Please Use the E-Mail Properly


Lately, my cause has been to eliminate improper usage of “e-mail”: Whereas “e-mail” is short for “electronic mail” and inasmuch as the electronic mail system is modeled after a real life postal system, electronic postal terms should follow those of the real-life postal system. In fact, this is the case. In the software world, we have such things as post offices, mail transit authorities, and mailboxes.

Hence, when people (including me) use the word “e-mail” to refer to a message or an address, it just doesn’t sound right. To illustrate, if you received three birthday cards in the post, you wouldn’t say to your friend, “I got three mails for my birthday.” Nor would you say to him, “What’s your mail so I can send you a thank you mail?” But we do say those things with e-mail.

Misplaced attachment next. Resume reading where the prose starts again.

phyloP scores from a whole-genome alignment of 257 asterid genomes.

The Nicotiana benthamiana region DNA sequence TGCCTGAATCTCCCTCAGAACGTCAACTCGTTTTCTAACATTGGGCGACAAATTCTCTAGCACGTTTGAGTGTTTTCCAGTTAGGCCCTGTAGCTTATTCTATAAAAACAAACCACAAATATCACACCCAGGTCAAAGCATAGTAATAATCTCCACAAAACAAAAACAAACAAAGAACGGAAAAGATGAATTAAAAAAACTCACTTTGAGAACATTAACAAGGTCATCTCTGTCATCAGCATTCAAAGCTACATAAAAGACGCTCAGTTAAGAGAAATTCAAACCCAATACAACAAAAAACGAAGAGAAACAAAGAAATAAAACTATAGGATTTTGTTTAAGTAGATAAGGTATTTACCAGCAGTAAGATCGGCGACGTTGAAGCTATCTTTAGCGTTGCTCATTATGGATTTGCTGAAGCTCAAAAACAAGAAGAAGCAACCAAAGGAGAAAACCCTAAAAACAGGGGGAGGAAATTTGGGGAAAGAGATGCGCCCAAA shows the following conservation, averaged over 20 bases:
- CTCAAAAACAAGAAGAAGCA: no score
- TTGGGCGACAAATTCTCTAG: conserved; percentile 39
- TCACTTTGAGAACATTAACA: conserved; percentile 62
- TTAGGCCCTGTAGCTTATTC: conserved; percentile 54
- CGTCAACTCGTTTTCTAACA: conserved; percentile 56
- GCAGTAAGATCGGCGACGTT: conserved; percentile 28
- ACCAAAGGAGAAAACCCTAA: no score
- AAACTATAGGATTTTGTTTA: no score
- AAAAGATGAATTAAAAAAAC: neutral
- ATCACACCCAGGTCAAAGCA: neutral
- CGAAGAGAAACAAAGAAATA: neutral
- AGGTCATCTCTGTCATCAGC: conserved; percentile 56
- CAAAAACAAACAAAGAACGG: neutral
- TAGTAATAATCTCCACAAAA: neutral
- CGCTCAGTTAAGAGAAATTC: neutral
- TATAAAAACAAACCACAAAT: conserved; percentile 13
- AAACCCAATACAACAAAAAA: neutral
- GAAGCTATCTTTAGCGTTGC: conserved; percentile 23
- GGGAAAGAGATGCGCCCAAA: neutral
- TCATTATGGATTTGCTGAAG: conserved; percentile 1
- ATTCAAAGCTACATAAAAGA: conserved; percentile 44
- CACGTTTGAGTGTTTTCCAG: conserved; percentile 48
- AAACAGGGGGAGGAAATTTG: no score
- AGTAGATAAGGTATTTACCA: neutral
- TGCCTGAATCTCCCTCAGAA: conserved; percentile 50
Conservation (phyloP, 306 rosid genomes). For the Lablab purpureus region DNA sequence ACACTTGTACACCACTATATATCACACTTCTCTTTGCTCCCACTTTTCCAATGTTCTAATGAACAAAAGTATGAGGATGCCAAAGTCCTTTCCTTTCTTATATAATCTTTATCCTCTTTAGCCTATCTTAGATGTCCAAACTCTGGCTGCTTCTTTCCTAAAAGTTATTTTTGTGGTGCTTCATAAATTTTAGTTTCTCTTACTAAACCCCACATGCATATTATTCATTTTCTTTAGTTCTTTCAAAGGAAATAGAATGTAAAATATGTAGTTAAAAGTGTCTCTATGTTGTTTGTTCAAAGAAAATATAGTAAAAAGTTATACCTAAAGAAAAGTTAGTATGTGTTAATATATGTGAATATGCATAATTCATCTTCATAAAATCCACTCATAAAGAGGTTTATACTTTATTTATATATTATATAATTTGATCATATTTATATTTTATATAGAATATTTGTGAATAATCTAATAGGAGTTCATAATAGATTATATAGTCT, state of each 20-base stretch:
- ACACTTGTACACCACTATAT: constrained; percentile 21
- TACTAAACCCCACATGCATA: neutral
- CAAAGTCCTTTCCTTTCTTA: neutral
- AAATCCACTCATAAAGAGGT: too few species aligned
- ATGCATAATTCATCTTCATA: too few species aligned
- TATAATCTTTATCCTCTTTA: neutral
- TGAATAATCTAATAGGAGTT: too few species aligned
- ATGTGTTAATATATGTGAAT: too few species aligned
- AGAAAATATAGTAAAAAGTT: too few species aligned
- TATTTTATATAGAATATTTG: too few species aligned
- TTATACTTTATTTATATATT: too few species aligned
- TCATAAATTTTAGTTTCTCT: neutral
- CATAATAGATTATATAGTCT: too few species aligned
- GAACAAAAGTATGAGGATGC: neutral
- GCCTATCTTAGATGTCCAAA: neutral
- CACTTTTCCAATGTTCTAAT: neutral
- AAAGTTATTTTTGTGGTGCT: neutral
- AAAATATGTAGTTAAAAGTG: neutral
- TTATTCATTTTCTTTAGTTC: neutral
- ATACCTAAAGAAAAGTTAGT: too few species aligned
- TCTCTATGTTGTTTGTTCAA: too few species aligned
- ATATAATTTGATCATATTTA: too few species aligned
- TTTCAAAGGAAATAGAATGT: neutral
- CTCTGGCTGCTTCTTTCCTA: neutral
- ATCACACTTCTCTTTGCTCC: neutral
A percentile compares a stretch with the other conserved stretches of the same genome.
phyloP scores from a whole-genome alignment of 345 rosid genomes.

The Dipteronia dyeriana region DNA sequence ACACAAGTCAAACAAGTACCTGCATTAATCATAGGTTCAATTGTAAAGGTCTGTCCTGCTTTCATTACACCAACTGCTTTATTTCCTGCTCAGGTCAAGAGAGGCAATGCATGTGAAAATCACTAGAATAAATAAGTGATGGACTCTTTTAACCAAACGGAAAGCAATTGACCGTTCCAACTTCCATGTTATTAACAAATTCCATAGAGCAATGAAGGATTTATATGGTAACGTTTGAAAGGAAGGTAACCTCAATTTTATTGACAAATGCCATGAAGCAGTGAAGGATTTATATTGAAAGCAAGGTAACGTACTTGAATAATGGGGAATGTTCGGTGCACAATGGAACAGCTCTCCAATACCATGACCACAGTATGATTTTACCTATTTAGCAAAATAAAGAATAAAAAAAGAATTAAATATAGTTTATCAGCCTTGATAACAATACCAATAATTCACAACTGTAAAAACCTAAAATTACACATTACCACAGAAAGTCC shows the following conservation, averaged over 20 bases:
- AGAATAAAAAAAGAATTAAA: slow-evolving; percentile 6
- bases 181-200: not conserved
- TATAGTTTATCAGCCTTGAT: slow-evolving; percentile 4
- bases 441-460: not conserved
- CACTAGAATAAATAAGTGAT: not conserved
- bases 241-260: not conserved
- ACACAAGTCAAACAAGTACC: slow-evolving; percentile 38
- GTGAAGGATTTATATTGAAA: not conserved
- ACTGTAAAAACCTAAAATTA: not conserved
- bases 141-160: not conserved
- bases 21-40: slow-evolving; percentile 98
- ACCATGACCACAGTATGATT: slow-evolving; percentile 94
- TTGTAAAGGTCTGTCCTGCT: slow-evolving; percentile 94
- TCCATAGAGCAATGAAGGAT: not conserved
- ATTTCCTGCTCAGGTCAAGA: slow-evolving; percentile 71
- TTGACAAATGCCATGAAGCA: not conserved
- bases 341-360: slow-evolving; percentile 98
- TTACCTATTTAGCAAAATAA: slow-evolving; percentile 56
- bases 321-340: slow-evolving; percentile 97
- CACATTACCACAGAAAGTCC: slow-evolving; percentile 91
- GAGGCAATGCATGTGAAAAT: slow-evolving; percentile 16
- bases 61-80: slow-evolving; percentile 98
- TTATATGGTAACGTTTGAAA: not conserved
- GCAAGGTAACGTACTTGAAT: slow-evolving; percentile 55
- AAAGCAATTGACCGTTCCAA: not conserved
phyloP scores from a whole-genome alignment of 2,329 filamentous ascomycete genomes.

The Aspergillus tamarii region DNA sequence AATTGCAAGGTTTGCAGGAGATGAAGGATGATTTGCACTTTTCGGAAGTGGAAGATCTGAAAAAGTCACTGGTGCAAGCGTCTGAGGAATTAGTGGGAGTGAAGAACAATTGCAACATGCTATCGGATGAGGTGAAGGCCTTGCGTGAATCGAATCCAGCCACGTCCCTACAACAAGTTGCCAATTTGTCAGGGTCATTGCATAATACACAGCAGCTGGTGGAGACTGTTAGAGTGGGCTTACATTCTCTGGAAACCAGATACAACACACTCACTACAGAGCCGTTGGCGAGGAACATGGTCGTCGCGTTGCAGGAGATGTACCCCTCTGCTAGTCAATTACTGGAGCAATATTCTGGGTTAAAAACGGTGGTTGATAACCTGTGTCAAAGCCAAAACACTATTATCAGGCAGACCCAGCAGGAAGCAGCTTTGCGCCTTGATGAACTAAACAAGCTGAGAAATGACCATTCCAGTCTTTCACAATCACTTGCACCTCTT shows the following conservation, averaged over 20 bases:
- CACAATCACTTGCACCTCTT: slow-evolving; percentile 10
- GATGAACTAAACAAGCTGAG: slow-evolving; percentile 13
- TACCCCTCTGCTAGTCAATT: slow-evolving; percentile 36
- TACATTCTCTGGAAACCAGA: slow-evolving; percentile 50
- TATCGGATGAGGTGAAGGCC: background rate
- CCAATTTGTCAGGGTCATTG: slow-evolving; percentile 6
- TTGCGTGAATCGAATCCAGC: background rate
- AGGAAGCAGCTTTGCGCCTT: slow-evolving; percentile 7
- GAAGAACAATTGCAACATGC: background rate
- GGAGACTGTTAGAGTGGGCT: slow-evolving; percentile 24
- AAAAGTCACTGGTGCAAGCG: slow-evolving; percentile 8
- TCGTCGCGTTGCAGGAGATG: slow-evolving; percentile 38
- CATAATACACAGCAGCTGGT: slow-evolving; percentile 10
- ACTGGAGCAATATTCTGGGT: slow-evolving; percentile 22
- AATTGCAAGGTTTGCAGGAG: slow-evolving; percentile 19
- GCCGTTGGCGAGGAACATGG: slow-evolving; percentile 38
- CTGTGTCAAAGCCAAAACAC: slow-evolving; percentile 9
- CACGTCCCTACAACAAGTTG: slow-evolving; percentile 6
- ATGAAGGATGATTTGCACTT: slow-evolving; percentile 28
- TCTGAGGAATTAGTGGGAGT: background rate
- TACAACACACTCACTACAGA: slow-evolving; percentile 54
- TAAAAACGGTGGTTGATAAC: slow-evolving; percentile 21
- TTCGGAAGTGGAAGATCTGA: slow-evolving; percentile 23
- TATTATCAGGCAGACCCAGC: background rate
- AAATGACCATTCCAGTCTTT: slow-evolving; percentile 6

So I’ve already begun using the terms “e-letter” (electronic letter) and “e-mail address” (electronic mail address), supposing that they are more acceptable. Some have balked at these terms but I insist, nay demand that we change our usage.

Now I have a new proposal which I’d like some feedback on. “Epistle” is a rarely used term for letter. I propose to use this word to describe electronic letters as well. So we end up with e-epistles. I’m not sure of it yet, what do you think?